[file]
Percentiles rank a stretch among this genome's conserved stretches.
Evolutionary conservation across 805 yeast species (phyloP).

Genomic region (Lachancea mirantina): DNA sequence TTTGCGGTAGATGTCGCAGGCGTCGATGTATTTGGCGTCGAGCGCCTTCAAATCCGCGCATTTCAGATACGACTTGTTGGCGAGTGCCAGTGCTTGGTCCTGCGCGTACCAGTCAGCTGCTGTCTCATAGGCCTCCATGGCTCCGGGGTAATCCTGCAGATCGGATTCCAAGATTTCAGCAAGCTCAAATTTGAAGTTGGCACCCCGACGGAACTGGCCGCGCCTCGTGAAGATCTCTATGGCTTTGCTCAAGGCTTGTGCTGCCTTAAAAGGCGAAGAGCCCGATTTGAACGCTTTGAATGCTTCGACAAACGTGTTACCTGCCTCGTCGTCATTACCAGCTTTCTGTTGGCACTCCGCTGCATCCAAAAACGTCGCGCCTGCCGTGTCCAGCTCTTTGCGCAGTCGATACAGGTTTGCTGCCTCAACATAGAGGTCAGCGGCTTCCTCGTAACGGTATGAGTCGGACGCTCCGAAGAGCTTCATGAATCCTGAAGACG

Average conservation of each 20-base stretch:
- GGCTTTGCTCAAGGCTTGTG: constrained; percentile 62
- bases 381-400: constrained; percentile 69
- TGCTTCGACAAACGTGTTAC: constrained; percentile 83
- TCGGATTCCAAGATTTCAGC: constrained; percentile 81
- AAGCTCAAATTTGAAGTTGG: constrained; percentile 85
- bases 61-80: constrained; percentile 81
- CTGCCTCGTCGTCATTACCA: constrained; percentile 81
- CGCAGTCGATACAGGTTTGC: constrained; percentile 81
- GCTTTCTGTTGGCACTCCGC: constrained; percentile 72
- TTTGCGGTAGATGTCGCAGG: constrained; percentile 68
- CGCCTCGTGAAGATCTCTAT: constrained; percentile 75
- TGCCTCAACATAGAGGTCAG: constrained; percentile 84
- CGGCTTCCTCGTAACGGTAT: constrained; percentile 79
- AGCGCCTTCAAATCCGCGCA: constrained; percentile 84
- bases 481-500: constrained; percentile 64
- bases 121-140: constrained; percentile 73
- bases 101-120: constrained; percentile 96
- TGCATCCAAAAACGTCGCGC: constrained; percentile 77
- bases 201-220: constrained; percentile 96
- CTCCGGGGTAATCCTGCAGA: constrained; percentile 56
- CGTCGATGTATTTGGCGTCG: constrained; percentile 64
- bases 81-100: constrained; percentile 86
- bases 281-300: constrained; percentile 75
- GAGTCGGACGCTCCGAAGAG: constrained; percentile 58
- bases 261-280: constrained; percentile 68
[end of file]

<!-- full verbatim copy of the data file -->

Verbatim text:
Percentiles rank a stretch among this genome's conserved stretches.
Evolutionary conservation across 805 yeast species (phyloP).

Genomic region (Lachancea mirantina): DNA sequence TTTGCGGTAGATGTCGCAGGCGTCGATGTATTTGGCGTCGAGCGCCTTCAAATCCGCGCATTTCAGATACGACTTGTTGGCGAGTGCCAGTGCTTGGTCCTGCGCGTACCAGTCAGCTGCTGTCTCATAGGCCTCCATGGCTCCGGGGTAATCCTGCAGATCGGATTCCAAGATTTCAGCAAGCTCAAATTTGAAGTTGGCACCCCGACGGAACTGGCCGCGCCTCGTGAAGATCTCTATGGCTTTGCTCAAGGCTTGTGCTGCCTTAAAAGGCGAAGAGCCCGATTTGAACGCTTTGAATGCTTCGACAAACGTGTTACCTGCCTCGTCGTCATTACCAGCTTTCTGTTGGCACTCCGCTGCATCCAAAAACGTCGCGCCTGCCGTGTCCAGCTCTTTGCGCAGTCGATACAGGTTTGCTGCCTCAACATAGAGGTCAGCGGCTTCCTCGTAACGGTATGAGTCGGACGCTCCGAAGAGCTTCATGAATCCTGAAGACG

Average conservation of each 20-base stretch:
- GGCTTTGCTCAAGGCTTGTG: constrained; percentile 62
- bases 381-400: constrained; percentile 69
- TGCTTCGACAAACGTGTTAC: constrained; percentile 83
- TCGGATTCCAAGATTTCAGC: constrained; percentile 81
- AAGCTCAAATTTGAAGTTGG: constrained; percentile 85
- bases 61-80: constrained; percentile 81
- CTGCCTCGTCGTCATTACCA: constrained; percentile 81
- CGCAGTCGATACAGGTTTGC: constrained; percentile 81
- GCTTTCTGTTGGCACTCCGC: constrained; percentile 72
- TTTGCGGTAGATGTCGCAGG: constrained; percentile 68
- CGCCTCGTGAAGATCTCTAT: constrained; percentile 75
- TGCCTCAACATAGAGGTCAG: constrained; percentile 84
- CGGCTTCCTCGTAACGGTAT: constrained; percentile 79
- AGCGCCTTCAAATCCGCGCA: constrained; percentile 84
- bases 481-500: constrained; percentile 64
- bases 121-140: constrained; percentile 73
- bases 101-120: constrained; percentile 96
- TGCATCCAAAAACGTCGCGC: constrained; percentile 77
- bases 201-220: constrained; percentile 96
- CTCCGGGGTAATCCTGCAGA: constrained; percentile 56
- CGTCGATGTATTTGGCGTCG: constrained; percentile 64
- bases 81-100: constrained; percentile 86
- bases 281-300: constrained; percentile 75
- GAGTCGGACGCTCCGAAGAG: constrained; percentile 58
- bases 261-280: constrained; percentile 68